Study Claims Babies Born In January And February Are Most Likely To Be Rich And Famous
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Babies born at the start of the year might seem tough because we're usually skint around then.
But there might be a silver lining to this because a study has found people born in the first two months of the year are more likely to be rich and famous than their counterparts.
The Journal of Social Sciences had a look at when the biggest celebrities, politicians and scientists were born and, surprise, surprise, it seems a lot are popped out in January and February. If we're being specific here, the big ones have birthdays between January 20 and February 18.
While Aquariuses are known for being unpredictable and inefficient, at least you'll have the coin and stardom to rely on.
Just look at the rich and famous alumni that you could join if you reach your full potential: Ronda Rousey, Harry Styles, Jennifer Anniston, Oprah and Cristiano Ronaldo.
But if you're thinking that study is bollocks then you might be interested in another by the UK Office of National Statistics, which found that babies born at the start of the year went into some decent careers.
January babies are most likely to become a GP or a debt collector while those who come into the world a month later have a high rate of becoming an artist. While that might be a hard graft, it can pay off big time.
The Mirror adds that if you need a bit more convincing on when to have a kid, there was a study that collected 10 years of data from some of the biggest companies in the world. Interestingly, it found that 10 percent of the top CEOs were born in January.
If you're wondering where you might pick up your intelligence from, details have emerged that it could be a maternal influence.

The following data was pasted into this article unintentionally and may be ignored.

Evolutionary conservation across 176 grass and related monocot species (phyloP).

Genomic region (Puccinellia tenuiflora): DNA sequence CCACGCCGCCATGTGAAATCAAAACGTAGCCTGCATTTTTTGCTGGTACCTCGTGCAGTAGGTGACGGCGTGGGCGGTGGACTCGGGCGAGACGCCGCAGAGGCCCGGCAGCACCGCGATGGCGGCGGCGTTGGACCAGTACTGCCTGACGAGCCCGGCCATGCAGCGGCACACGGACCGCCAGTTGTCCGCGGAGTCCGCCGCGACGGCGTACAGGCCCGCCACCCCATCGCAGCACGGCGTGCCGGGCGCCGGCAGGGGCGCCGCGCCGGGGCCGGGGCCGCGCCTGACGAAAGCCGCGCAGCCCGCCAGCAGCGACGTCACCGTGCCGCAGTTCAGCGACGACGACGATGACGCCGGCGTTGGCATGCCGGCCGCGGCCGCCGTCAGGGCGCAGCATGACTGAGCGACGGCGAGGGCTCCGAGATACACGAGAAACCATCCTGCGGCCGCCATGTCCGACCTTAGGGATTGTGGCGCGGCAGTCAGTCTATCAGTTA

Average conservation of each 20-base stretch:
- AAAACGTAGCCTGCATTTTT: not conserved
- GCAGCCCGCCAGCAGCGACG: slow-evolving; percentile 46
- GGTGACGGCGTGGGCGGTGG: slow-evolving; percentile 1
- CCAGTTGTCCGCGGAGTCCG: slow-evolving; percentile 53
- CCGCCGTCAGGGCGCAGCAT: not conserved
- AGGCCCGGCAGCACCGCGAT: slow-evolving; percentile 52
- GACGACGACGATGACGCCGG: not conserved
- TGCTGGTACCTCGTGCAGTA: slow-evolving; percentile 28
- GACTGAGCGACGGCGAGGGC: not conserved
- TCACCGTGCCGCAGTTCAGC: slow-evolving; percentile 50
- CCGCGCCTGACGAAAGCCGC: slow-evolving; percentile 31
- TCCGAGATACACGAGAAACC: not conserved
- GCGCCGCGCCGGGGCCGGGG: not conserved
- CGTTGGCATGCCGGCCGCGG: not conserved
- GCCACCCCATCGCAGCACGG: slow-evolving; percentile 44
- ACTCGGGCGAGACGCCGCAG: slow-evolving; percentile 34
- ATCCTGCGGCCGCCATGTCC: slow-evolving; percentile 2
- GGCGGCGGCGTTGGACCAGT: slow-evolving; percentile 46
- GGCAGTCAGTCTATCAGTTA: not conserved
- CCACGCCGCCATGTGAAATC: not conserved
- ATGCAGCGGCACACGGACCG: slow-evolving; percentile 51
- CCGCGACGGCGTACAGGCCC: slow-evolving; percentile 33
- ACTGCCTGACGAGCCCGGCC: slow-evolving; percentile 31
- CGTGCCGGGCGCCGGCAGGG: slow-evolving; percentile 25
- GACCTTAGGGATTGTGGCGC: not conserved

According to research, the cleverness of a child is determined by the mother's genes - the X chromosome is responsible for intelligence and women carry two of these. Men only carry one, alongside a Y chromosome.
This information has actually been around for a while - back in 1984 researchers at the University of Cambridge studied both the co-evolution of the brain and genomic conditioning, which is when the conclusion was first reached that maternal genes influenced the transfer of intelligence.
During the research, scientists used genetically modified mice to test different theories - a complex process which, you'll be shocked to learn, involved a lot of trial and error (and a fair few deceased lab mice along the way).
However, when they finally got the process right, they were able to produce mice with more maternal or paternal genes.
Interestingly, those mice that extra doses of maternal genes actually developed a bigger brain and head. Conversely, the mice that were dosed with extra paternal genes developed bigger bodies but smaller heads.
Featured Image Credit: PA
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